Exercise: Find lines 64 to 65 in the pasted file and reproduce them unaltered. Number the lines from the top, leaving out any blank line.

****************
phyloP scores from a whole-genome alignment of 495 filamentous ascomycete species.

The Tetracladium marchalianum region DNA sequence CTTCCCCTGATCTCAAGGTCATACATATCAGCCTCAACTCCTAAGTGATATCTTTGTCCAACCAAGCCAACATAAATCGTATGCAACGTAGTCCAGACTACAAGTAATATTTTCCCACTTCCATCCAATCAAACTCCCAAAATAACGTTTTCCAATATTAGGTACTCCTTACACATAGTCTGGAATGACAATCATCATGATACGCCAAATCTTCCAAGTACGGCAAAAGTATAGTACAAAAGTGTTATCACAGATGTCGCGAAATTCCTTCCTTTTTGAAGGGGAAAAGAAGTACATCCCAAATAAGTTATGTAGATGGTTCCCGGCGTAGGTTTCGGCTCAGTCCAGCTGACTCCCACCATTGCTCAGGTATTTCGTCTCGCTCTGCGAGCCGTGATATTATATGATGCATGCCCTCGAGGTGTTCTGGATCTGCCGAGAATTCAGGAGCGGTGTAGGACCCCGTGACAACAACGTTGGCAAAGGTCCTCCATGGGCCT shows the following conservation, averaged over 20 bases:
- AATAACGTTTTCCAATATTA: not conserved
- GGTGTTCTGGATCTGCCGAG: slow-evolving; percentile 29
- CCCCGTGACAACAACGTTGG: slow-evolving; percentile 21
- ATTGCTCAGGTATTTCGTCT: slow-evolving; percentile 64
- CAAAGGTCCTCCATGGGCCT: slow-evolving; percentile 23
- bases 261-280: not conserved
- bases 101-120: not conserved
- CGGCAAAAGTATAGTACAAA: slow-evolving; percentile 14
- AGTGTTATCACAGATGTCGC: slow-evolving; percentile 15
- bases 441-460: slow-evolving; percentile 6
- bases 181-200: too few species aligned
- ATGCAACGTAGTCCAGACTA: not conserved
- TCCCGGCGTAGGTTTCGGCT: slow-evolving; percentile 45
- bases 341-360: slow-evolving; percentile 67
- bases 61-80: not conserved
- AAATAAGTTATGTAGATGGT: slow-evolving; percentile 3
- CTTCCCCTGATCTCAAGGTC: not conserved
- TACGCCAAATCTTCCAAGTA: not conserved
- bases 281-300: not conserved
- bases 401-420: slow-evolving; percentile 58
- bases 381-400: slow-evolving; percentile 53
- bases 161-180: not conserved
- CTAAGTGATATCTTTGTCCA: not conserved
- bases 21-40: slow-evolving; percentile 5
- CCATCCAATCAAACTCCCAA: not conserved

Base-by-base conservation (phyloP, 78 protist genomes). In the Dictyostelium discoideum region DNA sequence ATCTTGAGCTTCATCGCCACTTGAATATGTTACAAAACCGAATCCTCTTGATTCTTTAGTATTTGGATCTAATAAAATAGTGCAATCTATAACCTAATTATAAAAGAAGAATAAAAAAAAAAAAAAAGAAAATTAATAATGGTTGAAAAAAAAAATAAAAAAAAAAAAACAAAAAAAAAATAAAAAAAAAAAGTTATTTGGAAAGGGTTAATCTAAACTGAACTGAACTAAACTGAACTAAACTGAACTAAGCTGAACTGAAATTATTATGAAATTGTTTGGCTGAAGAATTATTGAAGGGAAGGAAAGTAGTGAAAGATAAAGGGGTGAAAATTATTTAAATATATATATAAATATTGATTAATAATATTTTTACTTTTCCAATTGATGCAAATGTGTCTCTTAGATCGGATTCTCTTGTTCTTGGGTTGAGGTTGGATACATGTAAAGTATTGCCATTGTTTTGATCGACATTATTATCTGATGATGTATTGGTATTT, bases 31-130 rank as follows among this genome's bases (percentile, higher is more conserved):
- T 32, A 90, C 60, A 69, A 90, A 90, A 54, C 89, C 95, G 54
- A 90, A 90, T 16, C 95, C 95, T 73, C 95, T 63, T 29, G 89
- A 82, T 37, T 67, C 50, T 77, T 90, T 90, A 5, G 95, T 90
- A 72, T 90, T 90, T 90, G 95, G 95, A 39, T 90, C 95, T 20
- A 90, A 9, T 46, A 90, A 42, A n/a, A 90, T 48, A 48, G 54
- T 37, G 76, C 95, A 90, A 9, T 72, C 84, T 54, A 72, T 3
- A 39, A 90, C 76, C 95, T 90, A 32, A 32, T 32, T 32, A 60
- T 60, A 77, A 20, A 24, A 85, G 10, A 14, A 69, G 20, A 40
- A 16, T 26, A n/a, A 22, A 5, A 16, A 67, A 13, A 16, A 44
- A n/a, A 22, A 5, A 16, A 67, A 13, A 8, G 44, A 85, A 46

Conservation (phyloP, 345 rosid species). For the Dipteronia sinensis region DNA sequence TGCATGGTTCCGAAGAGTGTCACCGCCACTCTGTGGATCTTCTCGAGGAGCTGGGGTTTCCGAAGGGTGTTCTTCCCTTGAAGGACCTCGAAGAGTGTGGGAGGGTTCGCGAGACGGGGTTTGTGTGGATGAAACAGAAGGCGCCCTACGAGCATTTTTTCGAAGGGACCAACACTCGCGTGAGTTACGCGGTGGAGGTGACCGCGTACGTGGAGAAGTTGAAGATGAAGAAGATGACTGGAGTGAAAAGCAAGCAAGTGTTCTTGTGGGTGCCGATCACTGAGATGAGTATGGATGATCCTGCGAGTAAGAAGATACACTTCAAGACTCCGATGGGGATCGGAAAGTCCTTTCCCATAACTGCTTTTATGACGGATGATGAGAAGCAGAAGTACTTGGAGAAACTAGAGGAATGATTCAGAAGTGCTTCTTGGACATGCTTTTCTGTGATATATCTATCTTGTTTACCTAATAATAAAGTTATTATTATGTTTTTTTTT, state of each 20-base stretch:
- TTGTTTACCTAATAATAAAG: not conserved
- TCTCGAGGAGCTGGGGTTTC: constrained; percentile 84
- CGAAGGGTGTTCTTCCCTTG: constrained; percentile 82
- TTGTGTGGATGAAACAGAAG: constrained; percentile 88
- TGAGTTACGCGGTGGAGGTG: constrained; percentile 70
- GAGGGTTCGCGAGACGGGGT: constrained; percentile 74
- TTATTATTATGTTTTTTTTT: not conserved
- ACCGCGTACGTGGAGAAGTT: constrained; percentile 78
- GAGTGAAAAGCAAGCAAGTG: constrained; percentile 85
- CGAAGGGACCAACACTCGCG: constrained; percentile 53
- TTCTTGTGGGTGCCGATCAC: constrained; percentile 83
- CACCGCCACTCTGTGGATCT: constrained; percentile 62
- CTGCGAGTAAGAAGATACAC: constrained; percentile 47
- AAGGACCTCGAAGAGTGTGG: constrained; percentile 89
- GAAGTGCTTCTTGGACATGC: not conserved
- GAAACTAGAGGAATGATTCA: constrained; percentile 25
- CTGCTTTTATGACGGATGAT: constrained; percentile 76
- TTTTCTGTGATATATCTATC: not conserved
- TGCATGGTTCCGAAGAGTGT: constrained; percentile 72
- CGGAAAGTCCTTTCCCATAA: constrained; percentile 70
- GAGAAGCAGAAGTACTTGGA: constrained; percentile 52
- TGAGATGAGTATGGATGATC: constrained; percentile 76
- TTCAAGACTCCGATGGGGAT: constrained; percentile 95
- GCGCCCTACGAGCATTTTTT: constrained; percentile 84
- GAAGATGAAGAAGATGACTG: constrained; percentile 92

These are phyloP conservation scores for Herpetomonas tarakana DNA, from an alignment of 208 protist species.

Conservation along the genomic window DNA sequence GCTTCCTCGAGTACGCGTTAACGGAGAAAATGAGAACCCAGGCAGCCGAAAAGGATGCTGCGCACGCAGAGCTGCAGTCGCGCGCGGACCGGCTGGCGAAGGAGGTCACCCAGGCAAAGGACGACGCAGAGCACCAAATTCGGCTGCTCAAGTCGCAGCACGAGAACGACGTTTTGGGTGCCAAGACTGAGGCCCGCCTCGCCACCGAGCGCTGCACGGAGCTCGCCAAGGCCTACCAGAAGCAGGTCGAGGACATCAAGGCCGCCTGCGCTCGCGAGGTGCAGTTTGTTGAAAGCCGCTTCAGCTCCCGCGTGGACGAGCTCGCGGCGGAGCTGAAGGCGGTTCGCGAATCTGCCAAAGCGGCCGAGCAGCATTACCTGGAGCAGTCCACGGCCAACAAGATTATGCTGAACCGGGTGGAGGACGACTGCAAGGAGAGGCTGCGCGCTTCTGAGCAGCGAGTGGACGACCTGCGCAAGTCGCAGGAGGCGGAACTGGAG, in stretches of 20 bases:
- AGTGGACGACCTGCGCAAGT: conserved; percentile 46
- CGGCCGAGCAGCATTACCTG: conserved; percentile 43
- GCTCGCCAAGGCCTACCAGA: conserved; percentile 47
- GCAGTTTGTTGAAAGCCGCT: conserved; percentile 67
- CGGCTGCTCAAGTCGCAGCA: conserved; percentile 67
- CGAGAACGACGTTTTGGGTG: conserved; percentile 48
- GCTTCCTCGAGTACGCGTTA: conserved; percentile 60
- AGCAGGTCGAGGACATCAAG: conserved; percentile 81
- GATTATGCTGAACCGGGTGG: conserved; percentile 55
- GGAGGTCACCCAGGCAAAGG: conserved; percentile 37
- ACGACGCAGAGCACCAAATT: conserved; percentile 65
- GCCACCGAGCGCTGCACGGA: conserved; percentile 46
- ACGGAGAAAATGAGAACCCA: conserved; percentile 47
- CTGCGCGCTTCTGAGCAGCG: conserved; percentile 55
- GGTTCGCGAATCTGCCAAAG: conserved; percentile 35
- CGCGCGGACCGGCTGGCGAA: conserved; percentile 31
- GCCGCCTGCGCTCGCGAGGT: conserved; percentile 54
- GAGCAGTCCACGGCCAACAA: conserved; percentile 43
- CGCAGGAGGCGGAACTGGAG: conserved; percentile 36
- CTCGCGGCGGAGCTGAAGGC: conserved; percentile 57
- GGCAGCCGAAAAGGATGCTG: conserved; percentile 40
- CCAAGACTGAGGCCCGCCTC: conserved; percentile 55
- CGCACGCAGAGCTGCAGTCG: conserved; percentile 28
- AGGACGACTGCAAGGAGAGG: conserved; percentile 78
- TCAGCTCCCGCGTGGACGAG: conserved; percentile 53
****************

- GAAGATGAAGAAGATGACTG: constrained; percentile 92

These are phyloP conservation scores for Herpetomonas tarakana DNA, from an alignment of 208 protist species.